In closing (and i mean this to everyone) If you are not in the military, you dont know your brown eye from a hole in the ground and you need to STFU about things you dont understand.

    Regardless, there are enough bombers in the fleet. The AF has been able to do their job without Raptors until now; they just want some extra icing on their cake.

    The F-117 is being retired, the B1's are having to be canabalized because the companies that made parts for them are no longer in business. We have the b52 which is one hell of a workhorse. The airforce wants to keep them untill 2040 (which is nuts considering that the last one was built in 1962). The B2 is set to retire soon as well.

    While there is talks of retrofitting the b52 with new engines and fielding the B-1R to replace the B-1Bs, what will continue to keep the united states as the strongest in the skys is new airframes. Between the F22 (to replace the bombing fleet) and the F-35 (to replace the F/A-18, A-10, F-16 and AV-8B) All of the other planes could be scrapped and in the long run, save the DoD some money.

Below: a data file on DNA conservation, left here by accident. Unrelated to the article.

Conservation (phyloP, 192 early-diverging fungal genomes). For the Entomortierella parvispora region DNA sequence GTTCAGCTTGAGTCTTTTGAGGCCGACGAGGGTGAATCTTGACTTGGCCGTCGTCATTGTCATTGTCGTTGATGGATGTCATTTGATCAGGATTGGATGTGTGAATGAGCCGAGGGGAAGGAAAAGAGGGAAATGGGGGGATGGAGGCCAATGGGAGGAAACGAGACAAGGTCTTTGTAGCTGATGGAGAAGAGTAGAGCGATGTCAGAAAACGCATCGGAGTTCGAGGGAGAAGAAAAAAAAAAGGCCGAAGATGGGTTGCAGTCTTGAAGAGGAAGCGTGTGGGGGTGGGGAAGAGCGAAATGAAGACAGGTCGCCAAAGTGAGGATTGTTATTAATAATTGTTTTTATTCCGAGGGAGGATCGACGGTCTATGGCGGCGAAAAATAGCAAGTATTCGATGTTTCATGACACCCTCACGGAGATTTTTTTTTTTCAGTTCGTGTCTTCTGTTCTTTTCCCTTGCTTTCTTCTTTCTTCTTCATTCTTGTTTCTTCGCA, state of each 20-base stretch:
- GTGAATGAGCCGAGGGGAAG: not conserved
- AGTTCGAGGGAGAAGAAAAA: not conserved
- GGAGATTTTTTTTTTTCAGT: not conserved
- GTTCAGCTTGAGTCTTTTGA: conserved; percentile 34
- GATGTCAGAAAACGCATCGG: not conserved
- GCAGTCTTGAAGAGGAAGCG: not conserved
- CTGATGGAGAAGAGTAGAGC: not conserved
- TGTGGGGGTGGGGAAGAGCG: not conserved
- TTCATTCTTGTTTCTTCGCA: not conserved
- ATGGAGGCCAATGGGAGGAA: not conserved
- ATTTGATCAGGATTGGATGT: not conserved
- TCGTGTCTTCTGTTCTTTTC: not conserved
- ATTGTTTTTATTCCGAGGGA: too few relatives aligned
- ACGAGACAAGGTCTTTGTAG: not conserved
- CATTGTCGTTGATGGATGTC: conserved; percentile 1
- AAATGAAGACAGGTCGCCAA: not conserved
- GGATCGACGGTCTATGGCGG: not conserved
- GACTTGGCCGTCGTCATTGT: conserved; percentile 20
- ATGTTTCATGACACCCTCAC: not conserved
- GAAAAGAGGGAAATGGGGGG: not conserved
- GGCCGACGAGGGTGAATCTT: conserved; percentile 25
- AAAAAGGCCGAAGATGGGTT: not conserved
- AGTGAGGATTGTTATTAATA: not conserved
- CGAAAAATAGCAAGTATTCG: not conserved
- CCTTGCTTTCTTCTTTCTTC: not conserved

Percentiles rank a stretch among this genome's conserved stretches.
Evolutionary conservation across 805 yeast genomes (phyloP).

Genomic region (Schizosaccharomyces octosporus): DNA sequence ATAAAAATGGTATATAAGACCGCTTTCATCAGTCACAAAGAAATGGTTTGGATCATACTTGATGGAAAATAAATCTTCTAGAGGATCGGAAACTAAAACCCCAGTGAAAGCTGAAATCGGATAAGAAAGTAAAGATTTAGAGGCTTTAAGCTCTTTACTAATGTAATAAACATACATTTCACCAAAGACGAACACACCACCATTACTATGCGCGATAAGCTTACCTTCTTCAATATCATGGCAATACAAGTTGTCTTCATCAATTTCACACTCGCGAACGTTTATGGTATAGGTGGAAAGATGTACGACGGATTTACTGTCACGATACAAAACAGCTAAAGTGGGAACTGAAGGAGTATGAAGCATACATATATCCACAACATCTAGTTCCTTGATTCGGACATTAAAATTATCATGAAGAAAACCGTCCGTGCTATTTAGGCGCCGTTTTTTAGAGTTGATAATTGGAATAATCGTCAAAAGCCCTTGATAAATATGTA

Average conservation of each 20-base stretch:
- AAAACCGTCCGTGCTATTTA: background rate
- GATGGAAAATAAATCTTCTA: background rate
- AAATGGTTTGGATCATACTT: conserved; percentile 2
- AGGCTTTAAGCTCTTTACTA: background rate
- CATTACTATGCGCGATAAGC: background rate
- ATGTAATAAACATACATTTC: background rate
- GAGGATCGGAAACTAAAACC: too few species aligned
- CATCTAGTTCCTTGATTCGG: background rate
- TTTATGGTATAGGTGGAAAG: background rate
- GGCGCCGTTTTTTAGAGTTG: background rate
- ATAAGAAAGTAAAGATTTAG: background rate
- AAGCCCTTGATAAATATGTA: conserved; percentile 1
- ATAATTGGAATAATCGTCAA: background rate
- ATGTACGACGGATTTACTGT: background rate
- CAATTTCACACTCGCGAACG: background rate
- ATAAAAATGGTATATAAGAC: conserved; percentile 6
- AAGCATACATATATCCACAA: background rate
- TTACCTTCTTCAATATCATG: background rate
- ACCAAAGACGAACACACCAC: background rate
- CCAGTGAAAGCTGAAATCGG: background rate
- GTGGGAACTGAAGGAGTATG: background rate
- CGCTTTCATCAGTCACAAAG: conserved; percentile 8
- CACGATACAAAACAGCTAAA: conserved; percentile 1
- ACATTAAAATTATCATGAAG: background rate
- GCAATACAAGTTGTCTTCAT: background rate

Lucky7 on
    [SIGPIC][/SIGPIC]
  • Lucky7Lucky7 Registered User regular
    edited March 2007
    saggio wrote: »
    So. In Canada, all branches of the military were consolidated and unified in 1968 becoming one single force, "The Canadian Forces". It allowed for cost savings and the removing of redundancies, not to mention the end of bickering over allocation of the defense budget between competing entities. Originally, the unification, well, unified everything: ranks, uniforms, you name it. While there was some fallout (morale was pretty low for a few years afterwards; they abolished navy ranks and uniforms, but eventually brought them back), in the end it's created loads of benefits.